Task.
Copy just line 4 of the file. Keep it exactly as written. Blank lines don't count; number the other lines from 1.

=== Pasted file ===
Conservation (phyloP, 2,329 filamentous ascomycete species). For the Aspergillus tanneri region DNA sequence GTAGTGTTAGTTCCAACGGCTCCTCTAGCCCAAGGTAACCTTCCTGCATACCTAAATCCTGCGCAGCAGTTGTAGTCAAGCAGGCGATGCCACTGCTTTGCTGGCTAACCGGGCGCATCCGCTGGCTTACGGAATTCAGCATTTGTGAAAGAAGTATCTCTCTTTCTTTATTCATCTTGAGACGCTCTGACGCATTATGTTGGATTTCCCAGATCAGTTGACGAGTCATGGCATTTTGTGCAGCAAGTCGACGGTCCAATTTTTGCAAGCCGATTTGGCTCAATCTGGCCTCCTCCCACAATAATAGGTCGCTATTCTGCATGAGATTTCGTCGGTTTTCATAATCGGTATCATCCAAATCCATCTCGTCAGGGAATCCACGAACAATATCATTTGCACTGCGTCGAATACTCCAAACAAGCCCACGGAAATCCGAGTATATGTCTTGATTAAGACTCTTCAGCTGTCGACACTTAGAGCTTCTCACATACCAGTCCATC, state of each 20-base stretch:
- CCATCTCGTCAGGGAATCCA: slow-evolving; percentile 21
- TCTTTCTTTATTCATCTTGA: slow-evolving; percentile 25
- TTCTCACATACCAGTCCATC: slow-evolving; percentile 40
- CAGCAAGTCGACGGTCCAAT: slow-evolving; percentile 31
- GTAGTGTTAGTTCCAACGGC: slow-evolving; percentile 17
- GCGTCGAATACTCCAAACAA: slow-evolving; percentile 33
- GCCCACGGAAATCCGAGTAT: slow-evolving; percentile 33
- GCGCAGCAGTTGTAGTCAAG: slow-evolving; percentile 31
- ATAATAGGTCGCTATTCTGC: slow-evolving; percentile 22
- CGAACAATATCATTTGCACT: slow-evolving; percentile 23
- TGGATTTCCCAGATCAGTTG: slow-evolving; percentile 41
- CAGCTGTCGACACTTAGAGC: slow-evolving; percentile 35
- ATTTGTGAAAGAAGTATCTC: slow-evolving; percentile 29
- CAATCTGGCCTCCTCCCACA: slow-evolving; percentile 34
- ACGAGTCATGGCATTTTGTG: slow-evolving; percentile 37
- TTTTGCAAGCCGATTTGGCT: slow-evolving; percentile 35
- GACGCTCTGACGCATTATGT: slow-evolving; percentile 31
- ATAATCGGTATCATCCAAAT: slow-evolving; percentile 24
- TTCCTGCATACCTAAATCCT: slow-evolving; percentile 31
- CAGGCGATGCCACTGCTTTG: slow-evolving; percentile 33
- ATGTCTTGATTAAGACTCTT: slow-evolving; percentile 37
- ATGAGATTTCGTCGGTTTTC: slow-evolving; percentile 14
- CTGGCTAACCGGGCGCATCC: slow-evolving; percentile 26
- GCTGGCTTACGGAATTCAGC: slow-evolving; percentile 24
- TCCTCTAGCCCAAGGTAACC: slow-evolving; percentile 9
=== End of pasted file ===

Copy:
- TTCTCACATACCAGTCCATC: slow-evolving; percentile 40